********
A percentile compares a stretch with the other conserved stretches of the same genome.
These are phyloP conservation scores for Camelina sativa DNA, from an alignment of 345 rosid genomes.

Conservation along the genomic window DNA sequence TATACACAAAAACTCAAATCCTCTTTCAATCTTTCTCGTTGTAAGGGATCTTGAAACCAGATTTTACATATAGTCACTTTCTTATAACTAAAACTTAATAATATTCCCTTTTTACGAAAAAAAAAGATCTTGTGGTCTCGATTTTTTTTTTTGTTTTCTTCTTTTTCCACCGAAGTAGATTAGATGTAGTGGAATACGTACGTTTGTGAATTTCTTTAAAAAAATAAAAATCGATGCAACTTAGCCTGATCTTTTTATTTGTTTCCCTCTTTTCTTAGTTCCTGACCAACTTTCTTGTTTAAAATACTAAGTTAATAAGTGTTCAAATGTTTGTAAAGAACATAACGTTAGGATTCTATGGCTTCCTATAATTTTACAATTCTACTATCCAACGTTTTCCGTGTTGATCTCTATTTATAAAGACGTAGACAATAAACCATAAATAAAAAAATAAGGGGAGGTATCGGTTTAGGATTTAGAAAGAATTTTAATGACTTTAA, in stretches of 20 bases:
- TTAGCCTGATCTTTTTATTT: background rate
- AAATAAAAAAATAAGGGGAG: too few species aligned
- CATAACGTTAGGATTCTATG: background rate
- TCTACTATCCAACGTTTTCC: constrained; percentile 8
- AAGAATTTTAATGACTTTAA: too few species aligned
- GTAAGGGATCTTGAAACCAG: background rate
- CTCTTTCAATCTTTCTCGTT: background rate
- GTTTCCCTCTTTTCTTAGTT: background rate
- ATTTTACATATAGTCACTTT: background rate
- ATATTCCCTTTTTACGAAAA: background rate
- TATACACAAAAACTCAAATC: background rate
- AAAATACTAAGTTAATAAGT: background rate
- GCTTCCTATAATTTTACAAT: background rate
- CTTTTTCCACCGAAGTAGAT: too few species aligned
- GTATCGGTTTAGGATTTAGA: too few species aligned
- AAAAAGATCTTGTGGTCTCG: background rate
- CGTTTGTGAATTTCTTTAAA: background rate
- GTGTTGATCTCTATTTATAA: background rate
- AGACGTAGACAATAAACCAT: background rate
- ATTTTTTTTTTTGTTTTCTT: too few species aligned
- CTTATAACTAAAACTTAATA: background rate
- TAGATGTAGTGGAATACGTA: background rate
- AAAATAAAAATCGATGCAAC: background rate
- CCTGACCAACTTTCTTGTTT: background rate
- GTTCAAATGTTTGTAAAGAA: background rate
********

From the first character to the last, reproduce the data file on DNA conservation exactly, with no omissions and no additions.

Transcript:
A percentile compares a stretch with the other conserved stretches of the same genome.
These are phyloP conservation scores for Camelina sativa DNA, from an alignment of 345 rosid genomes.

Conservation along the genomic window DNA sequence TATACACAAAAACTCAAATCCTCTTTCAATCTTTCTCGTTGTAAGGGATCTTGAAACCAGATTTTACATATAGTCACTTTCTTATAACTAAAACTTAATAATATTCCCTTTTTACGAAAAAAAAAGATCTTGTGGTCTCGATTTTTTTTTTTGTTTTCTTCTTTTTCCACCGAAGTAGATTAGATGTAGTGGAATACGTACGTTTGTGAATTTCTTTAAAAAAATAAAAATCGATGCAACTTAGCCTGATCTTTTTATTTGTTTCCCTCTTTTCTTAGTTCCTGACCAACTTTCTTGTTTAAAATACTAAGTTAATAAGTGTTCAAATGTTTGTAAAGAACATAACGTTAGGATTCTATGGCTTCCTATAATTTTACAATTCTACTATCCAACGTTTTCCGTGTTGATCTCTATTTATAAAGACGTAGACAATAAACCATAAATAAAAAAATAAGGGGAGGTATCGGTTTAGGATTTAGAAAGAATTTTAATGACTTTAA, in stretches of 20 bases:
- TTAGCCTGATCTTTTTATTT: background rate
- AAATAAAAAAATAAGGGGAG: too few species aligned
- CATAACGTTAGGATTCTATG: background rate
- TCTACTATCCAACGTTTTCC: constrained; percentile 8
- AAGAATTTTAATGACTTTAA: too few species aligned
- GTAAGGGATCTTGAAACCAG: background rate
- CTCTTTCAATCTTTCTCGTT: background rate
- GTTTCCCTCTTTTCTTAGTT: background rate
- ATTTTACATATAGTCACTTT: background rate
- ATATTCCCTTTTTACGAAAA: background rate
- TATACACAAAAACTCAAATC: background rate
- AAAATACTAAGTTAATAAGT: background rate
- GCTTCCTATAATTTTACAAT: background rate
- CTTTTTCCACCGAAGTAGAT: too few species aligned
- GTATCGGTTTAGGATTTAGA: too few species aligned
- AAAAAGATCTTGTGGTCTCG: background rate
- CGTTTGTGAATTTCTTTAAA: background rate
- GTGTTGATCTCTATTTATAA: background rate
- AGACGTAGACAATAAACCAT: background rate
- ATTTTTTTTTTTGTTTTCTT: too few species aligned
- CTTATAACTAAAACTTAATA: background rate
- TAGATGTAGTGGAATACGTA: background rate
- AAAATAAAAATCGATGCAAC: background rate
- CCTGACCAACTTTCTTGTTT: background rate
- GTTCAAATGTTTGTAAAGAA: background rate